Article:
Gripping, holding, and releasing or placing objects are key activities of robots and other automated grippers used in production and assembly processes. As we've discussed before, some gripping devices use different versions of an exohand for precise movements, while other devices are more generalized, universalized grippers.
When it comes to the ratio of gripping force to weight, conventional grippers aren't always very energy efficient. But lots of efficient gripping strategies exist in nature. Festo set up its Bionic Learning Network to adapt the energy-efficient principles already found in nature to automation technology. The goal is to decrease industrial energy consumption by exploiting the potential of automated production processes. The network includes universities, institutes, and development companies that cooperate with Festo's engineers to foster research applying principles in nature to technology and industrial uses.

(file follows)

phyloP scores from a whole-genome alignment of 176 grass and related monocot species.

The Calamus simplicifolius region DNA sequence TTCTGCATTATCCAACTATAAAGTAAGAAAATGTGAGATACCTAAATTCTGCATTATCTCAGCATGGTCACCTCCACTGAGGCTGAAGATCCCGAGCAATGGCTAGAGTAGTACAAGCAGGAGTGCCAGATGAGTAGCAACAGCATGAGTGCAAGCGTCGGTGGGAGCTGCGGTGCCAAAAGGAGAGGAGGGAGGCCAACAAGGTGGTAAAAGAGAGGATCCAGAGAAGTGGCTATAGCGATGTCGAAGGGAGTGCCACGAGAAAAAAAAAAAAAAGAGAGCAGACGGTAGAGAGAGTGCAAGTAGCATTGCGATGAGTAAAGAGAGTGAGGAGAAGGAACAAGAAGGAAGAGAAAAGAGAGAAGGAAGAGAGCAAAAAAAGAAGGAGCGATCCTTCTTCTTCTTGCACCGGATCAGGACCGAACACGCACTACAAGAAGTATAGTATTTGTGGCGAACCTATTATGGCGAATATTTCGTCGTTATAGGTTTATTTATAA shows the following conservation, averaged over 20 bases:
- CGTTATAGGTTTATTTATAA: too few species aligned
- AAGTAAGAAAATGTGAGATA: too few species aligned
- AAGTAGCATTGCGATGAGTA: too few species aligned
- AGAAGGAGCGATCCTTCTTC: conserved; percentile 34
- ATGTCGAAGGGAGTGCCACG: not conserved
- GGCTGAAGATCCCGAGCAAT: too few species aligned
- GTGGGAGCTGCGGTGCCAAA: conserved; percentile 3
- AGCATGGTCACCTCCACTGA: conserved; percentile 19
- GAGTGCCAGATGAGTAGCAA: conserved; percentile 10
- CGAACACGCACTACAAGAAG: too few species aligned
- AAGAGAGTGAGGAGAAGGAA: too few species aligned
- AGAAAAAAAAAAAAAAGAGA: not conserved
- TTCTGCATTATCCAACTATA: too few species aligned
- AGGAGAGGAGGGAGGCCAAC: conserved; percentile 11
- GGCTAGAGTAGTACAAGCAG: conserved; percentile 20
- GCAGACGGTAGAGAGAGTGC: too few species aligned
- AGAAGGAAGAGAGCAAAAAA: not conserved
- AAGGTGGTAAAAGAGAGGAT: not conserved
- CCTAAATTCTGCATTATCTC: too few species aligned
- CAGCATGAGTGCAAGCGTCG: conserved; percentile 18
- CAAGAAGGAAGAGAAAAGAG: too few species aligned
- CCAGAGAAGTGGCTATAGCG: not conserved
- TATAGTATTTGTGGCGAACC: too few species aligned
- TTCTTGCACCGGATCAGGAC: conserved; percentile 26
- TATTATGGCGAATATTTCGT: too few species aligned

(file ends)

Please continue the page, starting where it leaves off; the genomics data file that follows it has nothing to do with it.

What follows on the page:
Both the NanoForceGripper, which is modeled on the way geckos grip surfaces, and the PowerGripper, which mimics the mechanisms a bird's beak uses for grasping, originated in this network. Both devices are small and lightweight and have high gripping force-to-weight ratios.
The NanoForceGripper is designed to grip very delicate objects with smooth surfaces, such as glasses or displays, using almost no energy. The suction cup-like components are modeled on the pads of a gecko's feet. This technology complements pneumatic gripping technology. The Gecko Nanoplast tape on the gripper's underside has 29,000 gripping elements per cm2. Once an object has been gripped, the gripper continues to hold it without requiring energy, due to intermolecular van der Waals attraction forces. Previously, this type of energy-free holding of objects was not possible.